RBI is the central bank of India and was established in April, 1935. RBI acts as Government banker, agent, adviser and also act’s as banker’s bank. RBI is the controller of the credit which means that RBI has power to change the volume of credit created by banks. (Web 12)
The profitability of banking sector is improved because of reforms set by banking system which results in high operating and net profit. With the entry of private banks there is a huge competition for public sector banks for loaning of funds. With the entry of non-banking financial institutions (NBFI) and Development financial institutions (DFI) the competition in sourcing the funds is also increased. (Chanda, 2005, pp. 31)
NBFI act as an intermediary between lender and borrower and provide better, different services than normal banks. NBFI includes investment companies, finance corporations, chit funds, hire-purchase finance companies, loan companies, leasing companies, mutual benefit funds. All of these NBFI have the ability to provide large amount of financial services to wide range of customers from small borrowers to established companies. (Chanda, 2005, pp. 36)
Indian consumers are changing their habits at a fast rate and they are borrowing money to buy the product they wanted. Because of easy financing options they don’t have to think if they can afford a product or not. Consumer finance is a win-win situation for every one and now they don’t have to wait for years to save their money and upgrade their living standards. (Agarwal and Mittal, 2004, pp. 6)
The Buy Now Pay Later culture is very much common in India now a days. Consumers are loosing their fear of borrowing. Even if a consumer wants to buy a home, home loan financing is easily available. Falling interest rates, increasing loan duration and reduced monthly installments are making all these things possible for consumers. (Agarwal and Mittal, pp. 6-8)
The banking sector is one of the most important sectors in Indian financial sector. Over 80 percent of funds which flow in the financial sector are because of banking sector. (Sarkar, n.d., pp. 1). NBFI are entering in the financial sector because of inflexibility of banks and their less competition amongst them. Kotak Mahindra, Citi Financial, Ashok Leyland Finance, Sundaram Finance .etc. are the big players in this field and are growing rapidly at faster rate and are taking good position in financial sector. In respect to all these things, the purpose of this study is to find why these institutions are doing better business than public and private banks in India.
1.3 AIMS AND OBJECTIVES
This research is planned to understand and examine the trend of upper class and middle class Indian consumers in taking loans and their reliance on banks and non-banking financial institutions, particularly in today’s competitive environment. This research is done to achieve the following defined objectives:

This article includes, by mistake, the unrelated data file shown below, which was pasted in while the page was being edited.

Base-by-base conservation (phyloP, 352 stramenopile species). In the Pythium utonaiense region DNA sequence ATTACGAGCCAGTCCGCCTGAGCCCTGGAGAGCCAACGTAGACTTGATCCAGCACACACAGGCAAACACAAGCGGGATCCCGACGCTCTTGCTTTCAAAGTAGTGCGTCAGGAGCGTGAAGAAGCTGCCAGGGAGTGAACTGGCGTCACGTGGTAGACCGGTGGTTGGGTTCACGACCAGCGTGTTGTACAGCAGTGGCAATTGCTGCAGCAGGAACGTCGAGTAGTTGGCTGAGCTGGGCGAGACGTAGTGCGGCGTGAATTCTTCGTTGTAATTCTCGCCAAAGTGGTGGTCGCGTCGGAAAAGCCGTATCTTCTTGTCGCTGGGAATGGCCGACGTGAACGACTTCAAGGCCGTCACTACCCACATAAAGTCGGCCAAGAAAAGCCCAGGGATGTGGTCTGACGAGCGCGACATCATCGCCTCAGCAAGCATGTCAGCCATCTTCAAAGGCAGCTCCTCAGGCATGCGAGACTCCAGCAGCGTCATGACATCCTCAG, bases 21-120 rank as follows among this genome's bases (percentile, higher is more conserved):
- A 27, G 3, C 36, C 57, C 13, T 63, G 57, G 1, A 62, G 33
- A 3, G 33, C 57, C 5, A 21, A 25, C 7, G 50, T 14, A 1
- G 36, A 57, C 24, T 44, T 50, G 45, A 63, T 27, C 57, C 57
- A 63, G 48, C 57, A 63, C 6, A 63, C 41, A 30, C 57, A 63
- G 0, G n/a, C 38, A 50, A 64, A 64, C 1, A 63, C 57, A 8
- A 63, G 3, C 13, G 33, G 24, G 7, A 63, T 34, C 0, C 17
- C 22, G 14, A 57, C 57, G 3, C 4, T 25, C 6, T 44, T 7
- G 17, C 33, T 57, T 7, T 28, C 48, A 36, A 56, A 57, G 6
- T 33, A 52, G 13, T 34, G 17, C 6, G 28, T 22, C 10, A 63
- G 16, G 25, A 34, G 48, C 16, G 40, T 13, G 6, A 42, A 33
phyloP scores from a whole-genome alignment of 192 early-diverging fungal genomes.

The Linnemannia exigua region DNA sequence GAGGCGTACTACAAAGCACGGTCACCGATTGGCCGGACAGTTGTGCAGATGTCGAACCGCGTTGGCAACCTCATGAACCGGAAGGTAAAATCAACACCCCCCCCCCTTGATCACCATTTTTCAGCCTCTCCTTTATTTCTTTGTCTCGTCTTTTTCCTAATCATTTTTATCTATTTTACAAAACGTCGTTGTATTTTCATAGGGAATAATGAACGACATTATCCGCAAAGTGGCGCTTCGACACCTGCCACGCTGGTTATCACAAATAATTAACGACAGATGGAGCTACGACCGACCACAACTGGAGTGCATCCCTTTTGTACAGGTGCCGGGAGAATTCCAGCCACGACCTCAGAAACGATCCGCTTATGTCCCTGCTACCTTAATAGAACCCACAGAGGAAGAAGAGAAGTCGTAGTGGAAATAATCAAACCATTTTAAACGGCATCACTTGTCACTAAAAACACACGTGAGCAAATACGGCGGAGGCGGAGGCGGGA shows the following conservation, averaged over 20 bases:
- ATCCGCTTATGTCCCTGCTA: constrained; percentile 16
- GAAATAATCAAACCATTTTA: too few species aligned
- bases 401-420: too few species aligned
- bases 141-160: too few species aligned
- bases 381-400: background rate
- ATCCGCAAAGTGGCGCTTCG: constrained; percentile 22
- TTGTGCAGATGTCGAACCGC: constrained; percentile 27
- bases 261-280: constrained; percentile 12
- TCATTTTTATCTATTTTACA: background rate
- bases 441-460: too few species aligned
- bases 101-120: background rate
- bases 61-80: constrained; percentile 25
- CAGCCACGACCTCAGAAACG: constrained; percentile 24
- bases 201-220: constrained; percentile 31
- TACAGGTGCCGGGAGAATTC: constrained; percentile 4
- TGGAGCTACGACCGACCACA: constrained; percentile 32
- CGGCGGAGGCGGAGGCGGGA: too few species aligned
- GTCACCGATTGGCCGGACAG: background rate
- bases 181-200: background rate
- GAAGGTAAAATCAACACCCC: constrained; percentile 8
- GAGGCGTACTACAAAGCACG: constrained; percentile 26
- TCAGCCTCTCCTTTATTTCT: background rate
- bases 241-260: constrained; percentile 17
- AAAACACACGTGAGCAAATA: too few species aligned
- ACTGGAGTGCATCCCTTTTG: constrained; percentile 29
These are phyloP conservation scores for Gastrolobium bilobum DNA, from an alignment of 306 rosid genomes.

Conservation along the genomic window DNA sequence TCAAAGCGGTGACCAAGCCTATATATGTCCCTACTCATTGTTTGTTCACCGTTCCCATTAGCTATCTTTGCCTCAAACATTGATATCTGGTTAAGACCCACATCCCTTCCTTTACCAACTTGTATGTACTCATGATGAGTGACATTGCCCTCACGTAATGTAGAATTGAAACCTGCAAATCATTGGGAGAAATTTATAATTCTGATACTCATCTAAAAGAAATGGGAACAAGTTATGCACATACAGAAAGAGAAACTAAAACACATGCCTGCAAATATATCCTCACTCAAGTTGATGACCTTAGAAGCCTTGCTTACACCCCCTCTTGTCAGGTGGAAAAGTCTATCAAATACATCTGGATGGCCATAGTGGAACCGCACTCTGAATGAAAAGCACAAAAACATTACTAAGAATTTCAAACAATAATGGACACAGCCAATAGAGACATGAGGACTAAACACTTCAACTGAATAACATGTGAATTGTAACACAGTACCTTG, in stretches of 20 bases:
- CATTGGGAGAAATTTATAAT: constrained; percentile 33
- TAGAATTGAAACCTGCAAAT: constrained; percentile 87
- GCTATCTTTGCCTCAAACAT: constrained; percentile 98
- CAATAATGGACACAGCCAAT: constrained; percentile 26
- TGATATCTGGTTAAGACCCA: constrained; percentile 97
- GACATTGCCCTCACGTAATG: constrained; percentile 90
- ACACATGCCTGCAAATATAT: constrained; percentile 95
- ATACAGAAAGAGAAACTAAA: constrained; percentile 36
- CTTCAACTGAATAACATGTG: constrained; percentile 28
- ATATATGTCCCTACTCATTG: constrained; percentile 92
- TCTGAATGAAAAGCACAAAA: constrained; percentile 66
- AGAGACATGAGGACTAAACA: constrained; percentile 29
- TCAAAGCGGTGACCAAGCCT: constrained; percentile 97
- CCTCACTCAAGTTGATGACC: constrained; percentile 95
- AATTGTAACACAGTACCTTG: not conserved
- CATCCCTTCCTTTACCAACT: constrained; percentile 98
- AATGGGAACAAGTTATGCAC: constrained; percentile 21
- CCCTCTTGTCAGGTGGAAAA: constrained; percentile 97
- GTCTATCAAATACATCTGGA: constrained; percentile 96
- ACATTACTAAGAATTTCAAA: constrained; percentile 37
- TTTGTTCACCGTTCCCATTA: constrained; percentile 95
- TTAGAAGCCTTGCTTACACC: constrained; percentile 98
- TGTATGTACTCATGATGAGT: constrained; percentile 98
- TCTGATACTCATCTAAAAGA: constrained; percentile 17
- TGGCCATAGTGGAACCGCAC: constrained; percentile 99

- To compare and contrast the role of banks and non-banking financial institutions (NBFI) in India economy.
- To evaluate the role of both banks and NBFI for borrowing in Indian developing economy.
- To understand and examine the banking and financial sector regulations in India in post liberalization period.
- To evaluate and analyze the emerging consumer culture in India.
- To understand and examine the trend of upper and middle class Indian consumers in taking loans.
- To examine the policies of banks /non-banking financial institutions regarding offering loans to consumers.
- To identify how NBFI are fulfilling the aspirations of upper and middle class in India.
1.4 STRUCTURE OF DISSERTATION
There are 5 chapters in this dissertation.
Chapter 1: Introduction
This chapter introduces the research topic. It outlines the aims and objectives of dissertation, overview, structure of dissertation and finally summary of the chapter.
Chapter 2: Literature Review
This chapter talks about the literature review. Discussion of available literature related to the topic is done. The aim of this chapter is brief about various concepts on which this dissertation is based. The literature is available from various books, online journal articles and websites.
Chapter 3: Research Methodology
This chapter discusses about various research methods and data collection methods. It discuss about research design, quantitative research, qualitative research, advantages & disadvantages of various methods, limitations, validity & reliability.
Chapter 4: Findings, Analysis and Discussions
This chapter analyses all the data collected using different data collection methods. All the data is critically analyzed and discussions are made on the basis of literature which is related to the objectives of research. Data presentation is done using various methods like tables, graphs, charts and pie charts .etc.
Chapter 5: Conclusion and Recommendations
This chapter concludes the research by providing a conclusion on the basis of findings, analysis and discussions. This chapter also discusses the limitations faced during research and recommendations for future research.
This chapter was an introductory chapter aimed to give reader a brief idea of what this research is all about. It highlights introduction, aims, objectives and finally structure of the dissertation.